Wednesday, September 12, 2007

I like so much the title of the book of letters of Kurt Weill and Lotte Lenya that I spend a couple of days living with the title before I start the book.

"Speak Low (When You Speak of Love.)"

Then I start the book and find that the title of the book is from the title of a song with music by Kurt Weill and words by Ogden Nash.

Ogden Nash! That's the first time I contemplated over time words by Ogden Nash.

I thought did he write so many kind funny, feather light poems if he could write like that.

Money, probably, partly. It's hard to remember that in the golden age of magazines, thirties and forties with a bit of twenties and fifties on each end, it was possible to sell out to the extent of having a very cushy life by selling stuff to magazines.

Very competent words, words a little bit surprising but not too. Not basically surprising.

"Don't scare the horses." Part of a saying about what you can and can't do in public. You can do a lot if you don't scare the horses. Don't cause people to stop in the routine and think way below the routine.

In a free speech environment, you often can call for deeperness, but you usually can't do that and make big money right from the beginning. You may not make money in your lifetime. Sometimes, after you life the horses of routine desperately need to be awakened in just the way you offer, then there is big money.

"Speak low (when you speak of love)" looked kind of alternative to me as a book title, but of course it's a very standard way to present a song title, especially mid- and early twentieth century.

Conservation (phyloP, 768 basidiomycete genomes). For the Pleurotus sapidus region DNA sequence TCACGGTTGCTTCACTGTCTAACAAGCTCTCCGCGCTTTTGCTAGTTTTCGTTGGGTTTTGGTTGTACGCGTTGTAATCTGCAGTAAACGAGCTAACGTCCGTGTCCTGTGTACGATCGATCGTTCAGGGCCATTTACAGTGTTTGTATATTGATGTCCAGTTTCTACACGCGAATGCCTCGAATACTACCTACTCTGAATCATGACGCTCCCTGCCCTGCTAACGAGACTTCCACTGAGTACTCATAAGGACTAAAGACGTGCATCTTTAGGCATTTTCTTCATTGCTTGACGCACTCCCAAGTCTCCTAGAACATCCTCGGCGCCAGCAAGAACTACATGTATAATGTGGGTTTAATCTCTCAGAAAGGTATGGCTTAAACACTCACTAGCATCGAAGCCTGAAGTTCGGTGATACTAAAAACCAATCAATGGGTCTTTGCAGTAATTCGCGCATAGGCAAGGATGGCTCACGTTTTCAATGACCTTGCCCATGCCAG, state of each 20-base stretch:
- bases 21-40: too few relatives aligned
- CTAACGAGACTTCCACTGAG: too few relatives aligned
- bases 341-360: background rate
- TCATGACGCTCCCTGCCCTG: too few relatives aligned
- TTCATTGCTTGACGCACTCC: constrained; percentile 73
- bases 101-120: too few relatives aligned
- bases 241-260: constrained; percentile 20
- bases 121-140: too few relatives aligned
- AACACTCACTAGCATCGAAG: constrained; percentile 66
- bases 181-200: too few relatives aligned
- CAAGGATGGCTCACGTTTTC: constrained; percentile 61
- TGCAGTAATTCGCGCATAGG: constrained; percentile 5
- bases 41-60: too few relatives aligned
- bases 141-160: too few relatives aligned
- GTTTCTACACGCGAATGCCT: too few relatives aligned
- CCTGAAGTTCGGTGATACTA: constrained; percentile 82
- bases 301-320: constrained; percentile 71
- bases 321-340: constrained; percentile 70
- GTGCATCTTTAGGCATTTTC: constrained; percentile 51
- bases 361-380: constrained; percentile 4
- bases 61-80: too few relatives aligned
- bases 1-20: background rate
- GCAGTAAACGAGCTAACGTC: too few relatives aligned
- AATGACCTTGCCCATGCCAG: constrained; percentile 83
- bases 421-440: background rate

Kurt Weill, who wrote music, and Lotte Lenya, who sang, were on that edge between being able do work that lulled the horses along and being able to to work that woke people up more deeply. A powerful place to operate from.

They didn't have the perfect relationship, but they really helped each other a lot. He writes in the book about how when he wrote sometimes he heard every detail of her voice.

Their letters are not often mushy. They have lots of warmth and interest in what each other is doing, and fun cattiness.

"Speak low when you speak of love." Ogden Nash, from "One Touch of Venus," a musical

"There's a one l lama and that's a priest.
There's a two l llama and that's a beast.
But I will bet my silk pajama
There isn't any three l lllama."

--Ogden Nash

To be able to talk and sing to people and be open to being the unlabled priest who wakes up the innter holiness of people with laughs and beauty and reachable wisdome